The statistical data are summarized in Tables 3–5. In the analysis of all sclerotomies (n=252), intraocular manipulation (F=29.8, P<0.05) and vitreous incarceration (F=5.80, P<0.05) were significant factors, and no other factors (age, axial length, or surgical time) were significant (Table 3). In the analysis of infusion sites (n=84), only age (F=9.89, P<0.05) was a significant factor, and no other factors (vitreous incarceration, axial length, or surgical time) were significant (Table 4). In the analysis of manipulation sites (n=168), only vitreous incarceration (F=8.81, P<0.05) was a significant factor, and no other factors (age, axial length, or surgical time) were significant (Table 5). No cases showed hypotony (≤8 mmHg) on postoperative day 1.
Table 3 Statistical analysis of all sclerotomies (n=252)
Table 4 Statistical analysis of infusion sites (n=84)
Table 5 Statistical analysis of manipulation sites (n=168)
Intraocular manipulation was considered to have influenced self-sealing of sclerotomy in 23-gauge TSV the most, because the F-value for intraocular manipulation was much greater than that for vitreous incarceration in the analysis of all sclerotomies. Lakhanpal et al commented that more extensive intraocular manipulation at the surgeon’s dominant hand site probably caused wound extension, thus requiring suture placement.10 According to their paper, intraocular manipulation decreases the valve architecture of sclerotomy. In our study, the cannula at the infusion site was moved much less during surgery because no intraocular manipulation was applied. Therefore, little deformation of the sclerotomy existed at manipulation sites. However, intraocular manipulation, such as aiming the vitreous cutter, endolaser, and endoilluminator in multiple directions in the vitreous cavity, results in additional deformation of the sclerotomy. Restoring this extra deformation by scleral massage thus took a longer time. This is considered to be why intraocular manipulation was significant in the analysis of all sclerotomies.
The other factor that was significant in the analysis of all sclerotomies was vitreous incarceration, and this showed the same result in the analysis of manipulation sites. Vitreous incarceration may complement the restoration of valve architecture for self-sealing of sclerotomy performed with gas tamponade because the F-value for vitreous incarceration was less than the F-value for intraocular manipulation in the analysis of all sclerotomies. Byeon et al described wound configuration rather than incarceration of the vitreous tuft as potentially contributing to the self-sealing nature of sutureless sclerotomy,11 and that concept is in agreement with the present findings. However, self-sealing in infusion sites consisted only of restoring the valve architecture because vitreous incarceration was not a significant factor in the analysis of infusion sites. The small sclerotomy deformation due to the lack of intraocular manipulation resulted in little need for vitreous incarceration at the infusion sites.
Age was significant only in the analysis of infusion sites. Because of the lack of intraocular manipulation and the limited need for vitreous incarceration at infusion sites, age became a more prominent factor influencing self-sealing of sclerotomy. Although age influenced self-sealing of sclerotomy, the lower degree of influence compared with intraocular manipulation and vitreous incarceration meant that age was insignificant in the analysis of all sclerotomies and in the analysis of manipulation sites. Friberg et al described a significant positive correlation between scleral stiffness and age,12 and Byeon et al stated that the more flexible sclera in younger patients might have resulted in incomplete closure of the sclerotomy sites,13 and that less rigid eyes might be more prone to wound dehiscence or distortion of wound configuration.11 With moderate scleral stiffness, which increases with aging, the valve architecture would become easier to restore by scleral massage. For this reason, age would correlate with self-sealing of the sclerotomy in the examination of infusion sites.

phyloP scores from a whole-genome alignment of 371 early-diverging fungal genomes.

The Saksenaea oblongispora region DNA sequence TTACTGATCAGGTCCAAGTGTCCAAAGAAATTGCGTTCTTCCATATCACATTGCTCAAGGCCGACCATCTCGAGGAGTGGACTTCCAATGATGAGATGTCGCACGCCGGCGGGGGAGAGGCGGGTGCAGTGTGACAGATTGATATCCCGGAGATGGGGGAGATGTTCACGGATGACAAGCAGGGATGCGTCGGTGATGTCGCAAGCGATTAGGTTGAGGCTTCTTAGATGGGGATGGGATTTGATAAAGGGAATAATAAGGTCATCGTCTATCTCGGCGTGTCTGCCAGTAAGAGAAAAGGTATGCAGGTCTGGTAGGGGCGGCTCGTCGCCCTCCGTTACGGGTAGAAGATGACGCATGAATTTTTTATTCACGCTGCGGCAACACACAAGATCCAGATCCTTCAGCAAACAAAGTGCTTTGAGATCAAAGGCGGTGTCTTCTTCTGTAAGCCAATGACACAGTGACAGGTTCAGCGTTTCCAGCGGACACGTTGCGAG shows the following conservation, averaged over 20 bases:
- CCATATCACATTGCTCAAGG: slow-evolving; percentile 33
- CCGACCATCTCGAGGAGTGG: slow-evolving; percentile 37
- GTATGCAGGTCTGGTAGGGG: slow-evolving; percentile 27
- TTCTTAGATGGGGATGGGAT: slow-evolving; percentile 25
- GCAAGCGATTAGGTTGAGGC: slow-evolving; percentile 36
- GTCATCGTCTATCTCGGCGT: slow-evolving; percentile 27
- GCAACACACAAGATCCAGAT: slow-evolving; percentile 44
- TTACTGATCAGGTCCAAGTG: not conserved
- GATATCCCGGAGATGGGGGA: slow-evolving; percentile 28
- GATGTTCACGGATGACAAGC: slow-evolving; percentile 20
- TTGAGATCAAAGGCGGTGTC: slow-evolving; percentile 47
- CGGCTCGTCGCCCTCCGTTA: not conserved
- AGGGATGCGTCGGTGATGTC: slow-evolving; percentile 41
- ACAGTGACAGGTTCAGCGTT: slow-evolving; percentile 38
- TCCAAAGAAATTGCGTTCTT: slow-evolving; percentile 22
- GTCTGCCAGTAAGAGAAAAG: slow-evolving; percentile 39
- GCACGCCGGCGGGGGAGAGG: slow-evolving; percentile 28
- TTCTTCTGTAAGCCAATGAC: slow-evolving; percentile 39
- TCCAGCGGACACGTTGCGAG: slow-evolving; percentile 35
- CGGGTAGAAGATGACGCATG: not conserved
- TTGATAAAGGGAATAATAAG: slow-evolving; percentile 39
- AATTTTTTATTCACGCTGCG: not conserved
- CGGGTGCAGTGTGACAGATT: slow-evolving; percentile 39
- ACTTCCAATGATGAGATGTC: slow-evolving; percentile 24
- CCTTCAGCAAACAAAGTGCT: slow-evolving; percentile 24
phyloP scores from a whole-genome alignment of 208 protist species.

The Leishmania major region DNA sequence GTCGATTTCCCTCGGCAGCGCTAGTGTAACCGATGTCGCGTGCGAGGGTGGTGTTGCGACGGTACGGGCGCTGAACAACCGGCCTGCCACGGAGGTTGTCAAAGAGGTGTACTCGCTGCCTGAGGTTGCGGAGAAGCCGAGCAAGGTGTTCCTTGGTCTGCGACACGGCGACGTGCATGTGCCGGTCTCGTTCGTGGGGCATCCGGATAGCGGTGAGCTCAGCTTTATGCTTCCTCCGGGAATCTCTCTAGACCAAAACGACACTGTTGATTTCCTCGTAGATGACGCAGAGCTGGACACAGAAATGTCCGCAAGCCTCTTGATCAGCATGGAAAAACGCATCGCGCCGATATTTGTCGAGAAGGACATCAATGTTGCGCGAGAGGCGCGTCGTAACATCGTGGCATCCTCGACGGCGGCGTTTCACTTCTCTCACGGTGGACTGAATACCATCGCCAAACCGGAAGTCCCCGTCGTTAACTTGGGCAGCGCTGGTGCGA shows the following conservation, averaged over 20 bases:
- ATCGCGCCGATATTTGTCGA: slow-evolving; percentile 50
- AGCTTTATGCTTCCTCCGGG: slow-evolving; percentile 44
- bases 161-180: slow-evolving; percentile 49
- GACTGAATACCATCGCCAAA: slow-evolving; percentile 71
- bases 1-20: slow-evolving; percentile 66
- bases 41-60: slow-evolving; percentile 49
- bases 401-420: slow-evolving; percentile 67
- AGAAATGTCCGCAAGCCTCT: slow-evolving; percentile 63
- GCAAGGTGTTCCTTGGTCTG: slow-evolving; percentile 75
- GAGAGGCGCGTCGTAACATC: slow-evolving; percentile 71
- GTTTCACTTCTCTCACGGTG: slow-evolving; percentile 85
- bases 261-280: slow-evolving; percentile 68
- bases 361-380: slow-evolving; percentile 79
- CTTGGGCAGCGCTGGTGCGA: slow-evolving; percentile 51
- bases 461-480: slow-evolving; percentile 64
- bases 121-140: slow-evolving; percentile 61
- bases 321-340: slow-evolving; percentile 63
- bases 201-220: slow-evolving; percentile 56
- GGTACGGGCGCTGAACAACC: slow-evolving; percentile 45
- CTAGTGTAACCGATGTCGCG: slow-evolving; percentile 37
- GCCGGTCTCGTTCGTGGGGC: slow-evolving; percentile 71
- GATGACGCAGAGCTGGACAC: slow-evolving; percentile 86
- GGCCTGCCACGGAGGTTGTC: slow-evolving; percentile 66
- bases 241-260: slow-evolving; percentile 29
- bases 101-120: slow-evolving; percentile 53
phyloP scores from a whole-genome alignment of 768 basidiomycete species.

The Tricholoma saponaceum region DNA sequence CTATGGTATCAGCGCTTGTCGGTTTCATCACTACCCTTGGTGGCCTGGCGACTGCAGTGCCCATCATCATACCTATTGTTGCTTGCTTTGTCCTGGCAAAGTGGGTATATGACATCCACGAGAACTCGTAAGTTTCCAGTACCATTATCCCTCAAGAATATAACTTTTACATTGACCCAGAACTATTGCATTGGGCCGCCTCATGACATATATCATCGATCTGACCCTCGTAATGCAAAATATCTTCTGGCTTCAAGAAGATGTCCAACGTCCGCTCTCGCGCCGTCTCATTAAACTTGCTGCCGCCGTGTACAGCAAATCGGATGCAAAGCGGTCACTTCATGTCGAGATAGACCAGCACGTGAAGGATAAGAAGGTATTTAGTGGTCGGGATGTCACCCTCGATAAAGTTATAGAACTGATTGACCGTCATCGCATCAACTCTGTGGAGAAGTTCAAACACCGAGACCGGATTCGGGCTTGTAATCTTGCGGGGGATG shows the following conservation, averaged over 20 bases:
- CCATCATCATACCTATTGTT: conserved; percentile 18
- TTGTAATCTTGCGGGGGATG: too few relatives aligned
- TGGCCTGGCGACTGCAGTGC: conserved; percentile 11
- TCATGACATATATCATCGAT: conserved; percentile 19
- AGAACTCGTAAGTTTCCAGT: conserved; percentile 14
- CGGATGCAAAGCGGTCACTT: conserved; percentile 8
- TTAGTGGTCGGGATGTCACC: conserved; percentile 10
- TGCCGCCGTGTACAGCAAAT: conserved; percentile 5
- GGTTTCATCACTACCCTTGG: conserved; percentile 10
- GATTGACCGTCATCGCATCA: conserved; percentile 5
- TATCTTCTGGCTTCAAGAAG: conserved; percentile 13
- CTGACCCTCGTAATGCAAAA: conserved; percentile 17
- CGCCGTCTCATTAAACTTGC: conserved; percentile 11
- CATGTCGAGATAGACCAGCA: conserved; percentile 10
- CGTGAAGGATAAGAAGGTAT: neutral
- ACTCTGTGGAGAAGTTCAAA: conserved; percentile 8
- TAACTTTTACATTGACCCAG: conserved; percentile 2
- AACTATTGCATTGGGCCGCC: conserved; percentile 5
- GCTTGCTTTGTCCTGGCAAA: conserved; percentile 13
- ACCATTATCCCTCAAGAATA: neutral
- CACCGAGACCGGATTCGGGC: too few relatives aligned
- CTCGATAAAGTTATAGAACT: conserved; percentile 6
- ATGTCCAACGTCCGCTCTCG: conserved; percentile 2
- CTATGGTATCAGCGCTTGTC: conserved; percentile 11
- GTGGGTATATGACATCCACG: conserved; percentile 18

Lin et al stated that surgical duration was related to leakage rates via tissue fatigue in 23-gauge TSV.5 However, surgical time was not significant in our study, ie, the influence of surgical time on self-sealing was unclear. This might be due to the reduced influence of surgical time on self-sealing compared with intraocular manipulation, vitreous incarceration, and age.
Axial length is reported to influence self-sealing of sclerotomy, because long axial length and myopia are associated with a thin sclera and deranged scleral collagen.14 Woo et al noted that the abnormal architecture of scleral tissue in myopic eyes could be associated with poor wound sealing and postoperative hypotony.15 However, like surgical time, no significant correlation between axial length and massage time was found in each analysis. The ratio of tunnel length to width in the sclerotomy of TSV is obviously greater than the ratio in cataract surgery. Sclerotomy in TSV can thus result in acquisition of a tunnel length sufficient for self-sealing. This is the reason for the lack of correlation between axial length and massage time in each analysis.
The present analysis has some limitations. First, we used massage time as a surrogate marker for degree of difficulty with self-sealing. However, massage time might not correspond perfectly with degree of difficulty of self-sealing, ie, surgeon bias could influence massage time. Having the same surgeon perform each surgery would minimize any such bias. On the other hand, because massage time in sutured sclerotomies and massage time in self-sealing sclerotomies were similarly dealt with in our analysis, little possibility of error in our analysis was present.
Second, we believe that no postoperative sclerotomy leakage had occurred, because no cases showed hypotony on postoperative day 1. However, it is unclear whether self-sealing of sclerotomy remained complete after surgery, even if the sclerotomy was judged closed at the end of surgery. The reason for this is that postoperative hypotony could have existed several hours after the end of surgery even if no hypotony was seen on postoperative day 1.15
Third, intraoperative manipulation might not have been completely equal in each case. However, the differences in intraoperative manipulation at each manipulation site were slight compared with differences in intraocular manipulation between infusion site and manipulation site. We therefore regarded intraocular manipulation in this analysis as present for manipulation sites and not present for infusion sites.
Fourth, we did not perform the correct evaluation of vitreous incarceration using ultrasound biomicroscopy or endoscopy. Minimal peripheral vitrectomy was regarded as causing vitreous incarceration by remnant vitreous.
Fifth, intraocular pressure during scleral massage at the infusion site was checked by tactile examination, and thus would have introduced subjective inaccuracies according to the judgment of the surgeon. The impact of errors in massage time at the infusion site could not be ignored.
To conclude, in sclerotomy performed with gas tamponade using 23-gauge TSV, intraocular manipulation influenced self-sealing of sclerotomy the most, followed by vitreous incarceration and then age. The relative influence of other factors remains unclear. These findings suggest that self-sealing of sclerotomy involves restoring the valve architecture by scleral massage, and is complemented by vitreous incarceration.
The authors report no conflicts of interest in this work.